The beauty of Piku lies not in the story but the way it is told. The film shows that mind-boggling stories are not essential to touch hearts on the silver screen. Piku's story is too simple - it does not offer shocks or surprises. Instead, it is one of those endearing narratives where the actors' performances and nuanced ways in which the director tells the tale overpower the predictable storyline.

    Juhi Chaturvedi's warm and sweet screenplay ensures that everyone who lives with or has lived with ageing parents will identify with Deepika's character. It is irritating to deal with their tantrums and we keep scolding them, but the moment we see the smallest deterioration in health, we are ready to do anything to ensure that they are back to their childish ways.

    Bhashkor (Amitabh) and Piku (Deepika) are Bengalis living in Delhi. While Bhashkor spends his days obsessing over his bowel movements, Piku is a wonderful multi-tasker who manages the whole household, works at an architecture office and also tries her best to maintain an active sexual life.

    Rana Chaudhary (Irrfan) is the owner of a taxi service company that is reeling under the onslaught of Piku's arrogance. While several of his drivers have left because of her attitude, many have caused accidents when faced with her wrath. Situation puts Rana in the middle of Piku's family drama. While he is attracted to Piku, he is also aware how this caring woman can also be arrogant, rude and adamant. As he maintains his distance, Rana's interaction with Piku has a subtle, understated romantic tone.

    Rana's character brings sanity to the eccentric lives of Piku and her dad, but not in a way that they would welcome. He is as much an outsider to this freaky family as the audience - a non-Bengali caught in the middle of a Bengali family so obsessed with their domestic problems that they involve him in their arguments and when he presents a rational viewpoint, they ask him not to interfere in 'family problems'.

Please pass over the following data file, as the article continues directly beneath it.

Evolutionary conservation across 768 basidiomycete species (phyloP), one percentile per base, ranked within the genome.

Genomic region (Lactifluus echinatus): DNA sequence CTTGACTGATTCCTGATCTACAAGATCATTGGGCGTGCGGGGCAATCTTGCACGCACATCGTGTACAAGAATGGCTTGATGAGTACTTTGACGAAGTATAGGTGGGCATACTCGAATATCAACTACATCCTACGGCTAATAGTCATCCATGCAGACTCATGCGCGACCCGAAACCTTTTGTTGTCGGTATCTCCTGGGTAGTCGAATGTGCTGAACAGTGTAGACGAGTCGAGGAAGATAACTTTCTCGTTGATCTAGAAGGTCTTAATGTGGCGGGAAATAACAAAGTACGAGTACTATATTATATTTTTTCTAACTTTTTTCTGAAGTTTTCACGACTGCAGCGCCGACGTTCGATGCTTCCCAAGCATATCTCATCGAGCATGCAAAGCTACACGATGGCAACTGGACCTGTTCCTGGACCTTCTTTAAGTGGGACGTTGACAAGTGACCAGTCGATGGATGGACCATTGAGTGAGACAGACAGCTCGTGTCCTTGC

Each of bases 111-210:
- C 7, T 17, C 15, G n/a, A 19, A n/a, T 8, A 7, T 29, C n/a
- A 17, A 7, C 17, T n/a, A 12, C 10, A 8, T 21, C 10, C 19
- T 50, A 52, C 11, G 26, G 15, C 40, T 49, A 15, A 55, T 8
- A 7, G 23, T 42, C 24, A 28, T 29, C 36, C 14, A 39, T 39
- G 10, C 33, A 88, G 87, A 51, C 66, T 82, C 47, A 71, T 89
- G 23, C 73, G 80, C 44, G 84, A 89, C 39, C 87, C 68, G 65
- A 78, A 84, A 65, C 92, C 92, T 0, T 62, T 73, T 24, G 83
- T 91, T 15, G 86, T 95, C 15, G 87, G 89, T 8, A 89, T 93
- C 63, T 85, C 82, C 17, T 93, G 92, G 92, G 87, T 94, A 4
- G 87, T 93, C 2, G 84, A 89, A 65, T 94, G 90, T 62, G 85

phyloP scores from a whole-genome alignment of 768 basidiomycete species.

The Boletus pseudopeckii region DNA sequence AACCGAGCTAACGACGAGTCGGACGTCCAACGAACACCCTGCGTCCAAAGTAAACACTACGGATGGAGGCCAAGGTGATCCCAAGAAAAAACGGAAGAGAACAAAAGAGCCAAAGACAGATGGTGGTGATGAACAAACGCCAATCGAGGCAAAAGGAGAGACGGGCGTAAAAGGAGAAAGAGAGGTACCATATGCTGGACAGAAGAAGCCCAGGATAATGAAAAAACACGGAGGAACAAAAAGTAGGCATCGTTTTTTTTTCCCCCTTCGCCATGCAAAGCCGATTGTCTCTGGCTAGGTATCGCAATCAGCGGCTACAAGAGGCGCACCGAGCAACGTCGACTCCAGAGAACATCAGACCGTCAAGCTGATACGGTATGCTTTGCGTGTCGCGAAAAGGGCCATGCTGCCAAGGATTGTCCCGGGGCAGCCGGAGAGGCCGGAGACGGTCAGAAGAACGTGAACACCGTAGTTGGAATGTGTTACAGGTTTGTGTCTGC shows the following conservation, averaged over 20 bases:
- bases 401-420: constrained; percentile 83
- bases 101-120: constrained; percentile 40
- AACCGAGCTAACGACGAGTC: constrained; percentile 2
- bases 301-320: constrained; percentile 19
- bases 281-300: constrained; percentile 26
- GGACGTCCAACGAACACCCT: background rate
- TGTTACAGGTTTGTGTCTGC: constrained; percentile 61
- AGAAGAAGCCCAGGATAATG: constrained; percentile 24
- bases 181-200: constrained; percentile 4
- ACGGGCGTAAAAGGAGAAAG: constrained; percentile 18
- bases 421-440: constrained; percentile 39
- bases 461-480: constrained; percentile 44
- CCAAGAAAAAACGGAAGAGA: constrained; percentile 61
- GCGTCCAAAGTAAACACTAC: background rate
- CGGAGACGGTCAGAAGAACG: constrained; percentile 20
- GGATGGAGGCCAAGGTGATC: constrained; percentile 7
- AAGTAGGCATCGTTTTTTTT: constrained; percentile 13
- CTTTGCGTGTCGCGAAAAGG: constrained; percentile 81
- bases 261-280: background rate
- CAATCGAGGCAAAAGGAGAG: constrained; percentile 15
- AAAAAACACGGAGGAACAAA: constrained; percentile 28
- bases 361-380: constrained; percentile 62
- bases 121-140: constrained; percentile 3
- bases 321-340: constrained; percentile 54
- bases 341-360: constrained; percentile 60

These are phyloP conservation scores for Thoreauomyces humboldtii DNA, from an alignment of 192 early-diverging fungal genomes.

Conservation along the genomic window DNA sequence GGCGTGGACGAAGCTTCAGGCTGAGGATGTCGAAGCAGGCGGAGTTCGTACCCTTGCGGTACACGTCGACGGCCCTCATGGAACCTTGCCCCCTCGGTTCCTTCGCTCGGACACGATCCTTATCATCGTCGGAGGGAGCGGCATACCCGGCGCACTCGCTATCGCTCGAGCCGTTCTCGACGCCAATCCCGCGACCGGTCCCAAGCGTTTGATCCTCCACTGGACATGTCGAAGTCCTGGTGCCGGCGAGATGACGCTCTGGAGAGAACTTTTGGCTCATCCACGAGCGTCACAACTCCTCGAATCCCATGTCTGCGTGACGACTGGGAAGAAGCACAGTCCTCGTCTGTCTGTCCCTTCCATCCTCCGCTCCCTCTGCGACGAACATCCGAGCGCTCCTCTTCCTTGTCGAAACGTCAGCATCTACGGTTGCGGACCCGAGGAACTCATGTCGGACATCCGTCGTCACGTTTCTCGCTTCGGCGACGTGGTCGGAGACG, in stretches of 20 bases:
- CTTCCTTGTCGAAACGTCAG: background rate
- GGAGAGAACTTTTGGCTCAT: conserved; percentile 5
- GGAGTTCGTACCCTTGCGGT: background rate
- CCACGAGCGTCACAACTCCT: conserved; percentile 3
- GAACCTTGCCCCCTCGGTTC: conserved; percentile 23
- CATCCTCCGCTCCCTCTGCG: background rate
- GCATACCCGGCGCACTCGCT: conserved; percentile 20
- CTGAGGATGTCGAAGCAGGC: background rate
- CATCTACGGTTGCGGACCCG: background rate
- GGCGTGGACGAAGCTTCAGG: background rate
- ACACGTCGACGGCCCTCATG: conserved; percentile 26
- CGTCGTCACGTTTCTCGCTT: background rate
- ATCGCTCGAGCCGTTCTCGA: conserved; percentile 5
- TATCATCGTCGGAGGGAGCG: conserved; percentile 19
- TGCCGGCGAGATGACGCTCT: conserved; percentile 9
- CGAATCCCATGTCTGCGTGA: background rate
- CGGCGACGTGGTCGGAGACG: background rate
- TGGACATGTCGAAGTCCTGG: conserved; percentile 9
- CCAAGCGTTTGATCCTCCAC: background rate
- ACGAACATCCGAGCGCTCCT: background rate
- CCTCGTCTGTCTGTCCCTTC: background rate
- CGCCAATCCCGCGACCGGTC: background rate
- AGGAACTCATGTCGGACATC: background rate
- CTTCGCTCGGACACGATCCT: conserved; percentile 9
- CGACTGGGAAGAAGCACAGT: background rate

He is shocked at the way Amitabh behaves with his caring daughter and is surprised at the daughter's arrogant behavior. During a road trip, as Irrfan drives them from Delhi to Kolkata, Amitabh sings a Bengali song 'Ei poth Jodi na shesh hoi' and asks Irrfan if he knows the meaning. After a small irrelevant chat, Irrfan is told the meaning: "What if this road doesn't end?" Irrfan, 'the Thakur from UP' tells Amitabh, "Aisa gaana gao jiska kaayde ka meaning ho."

    Another refreshing thing about Piku is that it does not obsess about romantic relationships. Despite all the hullaballoo about the pairing of Deepika and Irrfan, the film has none of your clichéd Bollywood romantic moments. Instead, the romance in Piku is real and endearing, mainly because it is subtle and understated.

    Towards the end, Irrfan is about to leave Piku's family and Deepika wants him to stay because she finds his 'normal ways' rational. Not at a single point does she tell him that he should stay for her sake or that she needs him, she only hints that he is welcome. The sheer simplicity of the silence between the lead pair and their charming banter makes their romance identifiable.

    Deepika Padukone proves yet again that she is perhaps one of the most dedicated lead actors the industry can boast of and one who does not disappoint with her bold choice of non-glamorous, refreshing roles. Her attitude in the film will in remind you of all your women friends who are independent, have a mind of their own and do not allow anyone to dictate their lives (that is, if you are not one yourself).